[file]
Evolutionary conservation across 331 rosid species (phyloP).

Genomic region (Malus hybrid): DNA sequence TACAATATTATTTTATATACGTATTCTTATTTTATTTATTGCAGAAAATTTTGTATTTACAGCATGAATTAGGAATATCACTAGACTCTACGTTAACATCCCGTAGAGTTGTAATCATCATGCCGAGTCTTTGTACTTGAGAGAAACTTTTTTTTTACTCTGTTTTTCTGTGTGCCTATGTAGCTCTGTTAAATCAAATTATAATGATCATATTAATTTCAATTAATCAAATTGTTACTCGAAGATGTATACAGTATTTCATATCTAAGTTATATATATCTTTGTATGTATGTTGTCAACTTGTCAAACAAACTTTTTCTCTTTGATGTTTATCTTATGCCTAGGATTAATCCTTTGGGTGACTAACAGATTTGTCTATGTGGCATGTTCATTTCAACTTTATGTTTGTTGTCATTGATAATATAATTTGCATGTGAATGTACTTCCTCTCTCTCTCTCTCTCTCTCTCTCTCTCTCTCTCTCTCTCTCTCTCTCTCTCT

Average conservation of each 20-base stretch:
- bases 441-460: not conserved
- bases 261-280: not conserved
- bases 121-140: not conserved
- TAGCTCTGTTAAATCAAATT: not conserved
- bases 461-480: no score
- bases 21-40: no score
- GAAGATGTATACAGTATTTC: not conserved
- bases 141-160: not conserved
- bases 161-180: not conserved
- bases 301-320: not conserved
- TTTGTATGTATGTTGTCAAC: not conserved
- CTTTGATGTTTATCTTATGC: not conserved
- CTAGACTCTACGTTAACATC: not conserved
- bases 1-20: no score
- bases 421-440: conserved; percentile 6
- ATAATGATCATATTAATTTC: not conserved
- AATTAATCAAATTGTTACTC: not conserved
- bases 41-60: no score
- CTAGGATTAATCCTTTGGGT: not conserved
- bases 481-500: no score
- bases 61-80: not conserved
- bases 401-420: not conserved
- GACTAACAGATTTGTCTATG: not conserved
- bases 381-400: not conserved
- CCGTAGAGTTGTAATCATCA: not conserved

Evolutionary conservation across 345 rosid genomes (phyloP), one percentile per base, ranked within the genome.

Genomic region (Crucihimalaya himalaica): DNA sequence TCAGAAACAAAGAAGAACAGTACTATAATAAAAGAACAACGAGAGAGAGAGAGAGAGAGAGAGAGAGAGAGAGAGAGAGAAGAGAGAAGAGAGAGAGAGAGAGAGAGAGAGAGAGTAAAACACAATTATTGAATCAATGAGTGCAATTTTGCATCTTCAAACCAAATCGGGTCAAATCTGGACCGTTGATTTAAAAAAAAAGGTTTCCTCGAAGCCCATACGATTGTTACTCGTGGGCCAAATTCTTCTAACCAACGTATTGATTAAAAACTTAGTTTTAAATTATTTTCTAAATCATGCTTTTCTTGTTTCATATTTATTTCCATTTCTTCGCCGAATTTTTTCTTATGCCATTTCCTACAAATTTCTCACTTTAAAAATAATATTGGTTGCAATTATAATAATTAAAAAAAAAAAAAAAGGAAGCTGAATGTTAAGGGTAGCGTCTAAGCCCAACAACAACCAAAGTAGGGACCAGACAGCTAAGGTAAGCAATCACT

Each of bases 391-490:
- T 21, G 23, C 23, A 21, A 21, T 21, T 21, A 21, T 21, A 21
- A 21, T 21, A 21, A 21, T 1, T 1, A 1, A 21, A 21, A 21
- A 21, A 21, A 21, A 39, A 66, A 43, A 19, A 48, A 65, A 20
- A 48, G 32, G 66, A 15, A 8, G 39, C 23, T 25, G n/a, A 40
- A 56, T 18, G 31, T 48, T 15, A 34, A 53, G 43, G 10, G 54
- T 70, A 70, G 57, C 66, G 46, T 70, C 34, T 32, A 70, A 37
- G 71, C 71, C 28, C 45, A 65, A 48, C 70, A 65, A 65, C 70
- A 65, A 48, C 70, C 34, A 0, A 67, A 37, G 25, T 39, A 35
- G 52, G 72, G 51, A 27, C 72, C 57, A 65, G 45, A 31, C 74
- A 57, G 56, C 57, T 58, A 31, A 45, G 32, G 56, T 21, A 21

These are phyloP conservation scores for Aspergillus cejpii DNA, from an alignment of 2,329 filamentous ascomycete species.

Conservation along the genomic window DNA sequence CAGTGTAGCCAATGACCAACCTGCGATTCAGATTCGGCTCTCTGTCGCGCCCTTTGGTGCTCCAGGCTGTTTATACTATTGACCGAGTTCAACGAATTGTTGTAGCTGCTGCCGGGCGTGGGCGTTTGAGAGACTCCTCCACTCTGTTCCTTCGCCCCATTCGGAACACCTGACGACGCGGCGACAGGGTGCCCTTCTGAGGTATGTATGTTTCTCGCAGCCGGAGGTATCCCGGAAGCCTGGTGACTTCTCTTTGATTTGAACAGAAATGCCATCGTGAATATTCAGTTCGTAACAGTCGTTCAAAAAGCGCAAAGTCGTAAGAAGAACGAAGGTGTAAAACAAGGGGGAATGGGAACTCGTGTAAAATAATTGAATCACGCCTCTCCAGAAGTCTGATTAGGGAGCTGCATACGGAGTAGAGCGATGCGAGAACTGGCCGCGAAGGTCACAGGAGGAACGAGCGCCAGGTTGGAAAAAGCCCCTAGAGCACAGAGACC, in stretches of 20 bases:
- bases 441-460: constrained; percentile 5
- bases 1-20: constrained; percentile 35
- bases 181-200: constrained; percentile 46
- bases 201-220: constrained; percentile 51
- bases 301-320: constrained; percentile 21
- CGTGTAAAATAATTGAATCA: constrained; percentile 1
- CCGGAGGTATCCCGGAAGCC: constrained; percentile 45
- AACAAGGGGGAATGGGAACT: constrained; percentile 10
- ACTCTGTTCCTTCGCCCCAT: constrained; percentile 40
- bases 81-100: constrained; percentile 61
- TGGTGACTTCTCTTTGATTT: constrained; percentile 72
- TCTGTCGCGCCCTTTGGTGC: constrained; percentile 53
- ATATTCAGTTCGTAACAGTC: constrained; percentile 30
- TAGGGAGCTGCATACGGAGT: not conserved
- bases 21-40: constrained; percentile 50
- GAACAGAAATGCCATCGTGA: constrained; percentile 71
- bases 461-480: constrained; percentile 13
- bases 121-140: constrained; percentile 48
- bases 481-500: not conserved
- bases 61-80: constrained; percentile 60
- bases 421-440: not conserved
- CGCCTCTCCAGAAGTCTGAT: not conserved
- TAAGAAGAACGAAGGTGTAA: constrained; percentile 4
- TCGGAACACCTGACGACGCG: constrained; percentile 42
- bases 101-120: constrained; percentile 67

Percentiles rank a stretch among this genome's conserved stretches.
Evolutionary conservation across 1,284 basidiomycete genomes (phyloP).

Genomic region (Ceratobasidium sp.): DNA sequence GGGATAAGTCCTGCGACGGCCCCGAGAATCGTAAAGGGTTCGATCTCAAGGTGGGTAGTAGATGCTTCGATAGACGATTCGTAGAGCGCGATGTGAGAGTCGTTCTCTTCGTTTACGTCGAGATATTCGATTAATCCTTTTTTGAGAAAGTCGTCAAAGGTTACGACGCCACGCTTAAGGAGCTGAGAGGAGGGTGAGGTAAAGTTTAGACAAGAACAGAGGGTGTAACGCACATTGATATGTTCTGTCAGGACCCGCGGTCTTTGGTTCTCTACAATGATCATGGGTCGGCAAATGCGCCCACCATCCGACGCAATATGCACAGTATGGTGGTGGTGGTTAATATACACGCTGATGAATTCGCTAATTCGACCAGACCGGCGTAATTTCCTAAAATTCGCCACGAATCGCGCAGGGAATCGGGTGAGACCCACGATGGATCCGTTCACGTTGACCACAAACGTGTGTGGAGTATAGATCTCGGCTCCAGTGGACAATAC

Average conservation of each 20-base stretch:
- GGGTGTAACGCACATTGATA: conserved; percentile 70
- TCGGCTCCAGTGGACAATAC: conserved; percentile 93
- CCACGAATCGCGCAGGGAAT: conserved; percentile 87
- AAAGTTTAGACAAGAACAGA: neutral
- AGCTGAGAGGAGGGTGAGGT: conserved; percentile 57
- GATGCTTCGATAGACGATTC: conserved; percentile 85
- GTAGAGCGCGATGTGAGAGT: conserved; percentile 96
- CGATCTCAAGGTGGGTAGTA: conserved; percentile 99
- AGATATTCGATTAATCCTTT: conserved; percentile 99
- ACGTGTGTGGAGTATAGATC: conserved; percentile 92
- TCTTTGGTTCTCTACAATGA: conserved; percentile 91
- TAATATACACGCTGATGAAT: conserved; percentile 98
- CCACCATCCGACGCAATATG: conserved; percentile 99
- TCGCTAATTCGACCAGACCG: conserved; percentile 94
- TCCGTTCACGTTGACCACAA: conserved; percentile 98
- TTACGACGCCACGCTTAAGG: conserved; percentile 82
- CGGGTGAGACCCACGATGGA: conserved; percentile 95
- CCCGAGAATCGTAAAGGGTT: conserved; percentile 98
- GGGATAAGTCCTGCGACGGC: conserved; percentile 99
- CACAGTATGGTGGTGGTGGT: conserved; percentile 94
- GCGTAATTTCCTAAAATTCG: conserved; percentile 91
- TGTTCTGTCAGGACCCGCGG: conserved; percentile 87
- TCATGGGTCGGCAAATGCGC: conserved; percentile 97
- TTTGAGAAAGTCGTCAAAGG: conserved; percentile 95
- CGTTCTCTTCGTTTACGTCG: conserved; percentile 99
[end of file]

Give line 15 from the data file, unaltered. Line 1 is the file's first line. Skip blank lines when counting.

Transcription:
- CTTTGATGTTTATCTTATGC: not conserved